He Was a Refugee, Now He’s Canada’s New Minister of Immigration, Refugees and Citizenship

This past Tuesday, President Barack Obama delivered his farewell address stressing the threats to national unity to come during Donald Trump’s reign after he is sworn in next week as America’s 45th President. While this is a very scary idea to most of us, especially as Muslims, on the other side of the border in Canada, a different kind of change is making headlines: Somali-born Muslim Ahmed Hussen, MP for York South-Weston, has been appointed the nation’s Minister of Immigration, Refugees and Citizenship.

A breakthrough for Muslim representation especially amidst the recent violent outbreaks toward Muslim males these last few months in the West, Hussen’s appointment will serve as an inspiration to Muslims – male and female – that anything is possible.

The result of hard work

Hussen’s humble story represents one of many who have struggled and came to Canada for better prospects. Originally a refugee from Somalia, Ahmed came to Canada at the age of 16 and graduated high school in Hamilton. He would eventually work in a gas station to pay his tuition at York University and later complete law school at the University of Ottawa, following which he would advocate for the impoverished in his community and even revitalize a housing project.

Regardless of individual positions on the Canadian Prime Minister Trudeau’s handle of the economy, one thing is for certain: His party is open to diversity and immigration. Hussen repeated this message shortly after the news of his appointment. “The story of Canada is the story of immigration, and I’m especially proud and humbled that the prime minister would task me with this important role”.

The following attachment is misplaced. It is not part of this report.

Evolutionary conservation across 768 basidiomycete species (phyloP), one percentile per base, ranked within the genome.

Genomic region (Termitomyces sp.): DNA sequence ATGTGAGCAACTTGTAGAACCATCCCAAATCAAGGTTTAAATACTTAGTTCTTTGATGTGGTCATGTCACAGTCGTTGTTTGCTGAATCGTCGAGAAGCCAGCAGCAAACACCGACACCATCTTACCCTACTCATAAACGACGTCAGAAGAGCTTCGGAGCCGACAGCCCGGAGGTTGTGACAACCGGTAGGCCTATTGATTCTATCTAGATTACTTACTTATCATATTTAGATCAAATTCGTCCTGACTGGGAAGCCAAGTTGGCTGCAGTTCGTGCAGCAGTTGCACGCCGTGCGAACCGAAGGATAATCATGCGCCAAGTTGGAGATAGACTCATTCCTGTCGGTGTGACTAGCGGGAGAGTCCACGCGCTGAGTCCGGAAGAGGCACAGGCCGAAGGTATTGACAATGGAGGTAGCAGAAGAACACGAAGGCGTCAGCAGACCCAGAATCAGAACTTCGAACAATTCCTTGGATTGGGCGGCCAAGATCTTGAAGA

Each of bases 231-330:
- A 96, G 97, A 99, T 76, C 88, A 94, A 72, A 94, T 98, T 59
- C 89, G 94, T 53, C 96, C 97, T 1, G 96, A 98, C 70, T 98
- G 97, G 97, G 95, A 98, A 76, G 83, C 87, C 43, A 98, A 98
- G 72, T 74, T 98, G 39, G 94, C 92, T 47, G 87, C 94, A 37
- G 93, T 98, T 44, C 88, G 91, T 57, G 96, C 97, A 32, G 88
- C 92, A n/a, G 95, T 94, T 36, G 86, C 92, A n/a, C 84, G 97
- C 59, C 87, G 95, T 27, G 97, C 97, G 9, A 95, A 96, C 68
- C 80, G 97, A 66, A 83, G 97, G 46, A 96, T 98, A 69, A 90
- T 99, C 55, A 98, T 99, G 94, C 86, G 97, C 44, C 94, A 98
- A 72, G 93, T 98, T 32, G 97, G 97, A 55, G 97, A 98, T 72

Despite challenges Muslims face with immigration policies in the United States, Canada has defied these trends, accepting early 40,000 Syrian refugees this past year alone. In 1972, Prime Minister Trudeau’s father, former Prime Minister Pierre Elliot Trudeau and his government began accepting Ugandan Asian refugees, many of whom were adherents to the Muslim faith. By the end of 1974, nearly 8,000 of them made Canada their home.

Hussen’s personal story, experience and knowledge of these matters will bring a new better-informed perspective to this position. Outside the House of Commons in Ottawa, Hussen said: “I am extremely proud of our country’s history as a place of asylum, a place that opens its doors and hearts to new immigrants and refugees, and I’m especially proud today to be the minister in charge of that file”. By the end of 2017, his ministry plans to admit over 300,000 new permanent residents to Canada.

This article is written by Alykhan. Alykhan is an African British-Indian & Iranian born and raised in Vancouver. He is a technology aficionado promoting innovation in mental health and neurodegenerative disease currently completing his undergraduate degree. He can be found on Twitter at @alykhans.

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